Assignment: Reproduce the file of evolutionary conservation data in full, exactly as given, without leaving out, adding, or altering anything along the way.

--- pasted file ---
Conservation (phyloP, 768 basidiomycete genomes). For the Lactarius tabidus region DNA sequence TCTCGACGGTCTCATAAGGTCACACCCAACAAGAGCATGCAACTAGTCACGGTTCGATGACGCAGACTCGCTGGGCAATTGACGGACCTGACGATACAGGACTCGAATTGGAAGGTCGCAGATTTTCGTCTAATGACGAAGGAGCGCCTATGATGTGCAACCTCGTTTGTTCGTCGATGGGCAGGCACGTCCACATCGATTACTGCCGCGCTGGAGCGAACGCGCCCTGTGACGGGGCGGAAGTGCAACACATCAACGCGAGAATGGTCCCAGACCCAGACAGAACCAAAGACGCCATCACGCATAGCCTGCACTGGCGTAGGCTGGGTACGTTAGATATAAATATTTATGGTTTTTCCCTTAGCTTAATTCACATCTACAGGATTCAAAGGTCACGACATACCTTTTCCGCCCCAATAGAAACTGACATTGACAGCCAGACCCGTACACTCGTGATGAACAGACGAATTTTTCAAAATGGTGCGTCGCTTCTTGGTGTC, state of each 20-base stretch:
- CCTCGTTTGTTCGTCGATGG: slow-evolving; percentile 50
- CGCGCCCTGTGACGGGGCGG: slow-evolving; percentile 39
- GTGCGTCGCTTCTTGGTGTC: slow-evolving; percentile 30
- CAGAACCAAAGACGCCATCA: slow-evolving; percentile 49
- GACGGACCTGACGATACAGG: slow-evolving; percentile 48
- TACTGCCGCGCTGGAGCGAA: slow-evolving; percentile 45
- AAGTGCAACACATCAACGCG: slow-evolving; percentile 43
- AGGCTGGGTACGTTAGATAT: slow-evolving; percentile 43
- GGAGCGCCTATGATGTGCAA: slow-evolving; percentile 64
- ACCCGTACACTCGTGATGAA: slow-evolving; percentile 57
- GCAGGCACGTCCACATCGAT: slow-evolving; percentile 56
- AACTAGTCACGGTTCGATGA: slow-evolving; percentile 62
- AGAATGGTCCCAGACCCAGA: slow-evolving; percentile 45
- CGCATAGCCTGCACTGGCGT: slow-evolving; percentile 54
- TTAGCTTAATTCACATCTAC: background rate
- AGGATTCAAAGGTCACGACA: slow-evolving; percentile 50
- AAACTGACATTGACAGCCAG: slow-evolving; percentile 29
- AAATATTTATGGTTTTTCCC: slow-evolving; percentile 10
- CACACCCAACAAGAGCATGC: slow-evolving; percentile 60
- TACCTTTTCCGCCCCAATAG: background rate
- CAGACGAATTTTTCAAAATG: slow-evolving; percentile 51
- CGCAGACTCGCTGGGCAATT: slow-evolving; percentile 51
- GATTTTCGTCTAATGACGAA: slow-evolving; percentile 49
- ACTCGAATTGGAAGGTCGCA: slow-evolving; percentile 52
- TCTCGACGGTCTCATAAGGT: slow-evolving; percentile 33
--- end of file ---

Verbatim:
Conservation (phyloP, 768 basidiomycete genomes). For the Lactarius tabidus region DNA sequence TCTCGACGGTCTCATAAGGTCACACCCAACAAGAGCATGCAACTAGTCACGGTTCGATGACGCAGACTCGCTGGGCAATTGACGGACCTGACGATACAGGACTCGAATTGGAAGGTCGCAGATTTTCGTCTAATGACGAAGGAGCGCCTATGATGTGCAACCTCGTTTGTTCGTCGATGGGCAGGCACGTCCACATCGATTACTGCCGCGCTGGAGCGAACGCGCCCTGTGACGGGGCGGAAGTGCAACACATCAACGCGAGAATGGTCCCAGACCCAGACAGAACCAAAGACGCCATCACGCATAGCCTGCACTGGCGTAGGCTGGGTACGTTAGATATAAATATTTATGGTTTTTCCCTTAGCTTAATTCACATCTACAGGATTCAAAGGTCACGACATACCTTTTCCGCCCCAATAGAAACTGACATTGACAGCCAGACCCGTACACTCGTGATGAACAGACGAATTTTTCAAAATGGTGCGTCGCTTCTTGGTGTC, state of each 20-base stretch:
- CCTCGTTTGTTCGTCGATGG: slow-evolving; percentile 50
- CGCGCCCTGTGACGGGGCGG: slow-evolving; percentile 39
- GTGCGTCGCTTCTTGGTGTC: slow-evolving; percentile 30
- CAGAACCAAAGACGCCATCA: slow-evolving; percentile 49
- GACGGACCTGACGATACAGG: slow-evolving; percentile 48
- TACTGCCGCGCTGGAGCGAA: slow-evolving; percentile 45
- AAGTGCAACACATCAACGCG: slow-evolving; percentile 43
- AGGCTGGGTACGTTAGATAT: slow-evolving; percentile 43
- GGAGCGCCTATGATGTGCAA: slow-evolving; percentile 64
- ACCCGTACACTCGTGATGAA: slow-evolving; percentile 57
- GCAGGCACGTCCACATCGAT: slow-evolving; percentile 56
- AACTAGTCACGGTTCGATGA: slow-evolving; percentile 62
- AGAATGGTCCCAGACCCAGA: slow-evolving; percentile 45
- CGCATAGCCTGCACTGGCGT: slow-evolving; percentile 54
- TTAGCTTAATTCACATCTAC: background rate
- AGGATTCAAAGGTCACGACA: slow-evolving; percentile 50
- AAACTGACATTGACAGCCAG: slow-evolving; percentile 29
- AAATATTTATGGTTTTTCCC: slow-evolving; percentile 10
- CACACCCAACAAGAGCATGC: slow-evolving; percentile 60
- TACCTTTTCCGCCCCAATAG: background rate
- CAGACGAATTTTTCAAAATG: slow-evolving; percentile 51
- CGCAGACTCGCTGGGCAATT: slow-evolving; percentile 51
- GATTTTCGTCTAATGACGAA: slow-evolving; percentile 49
- ACTCGAATTGGAAGGTCGCA: slow-evolving; percentile 52
- TCTCGACGGTCTCATAAGGT: slow-evolving; percentile 33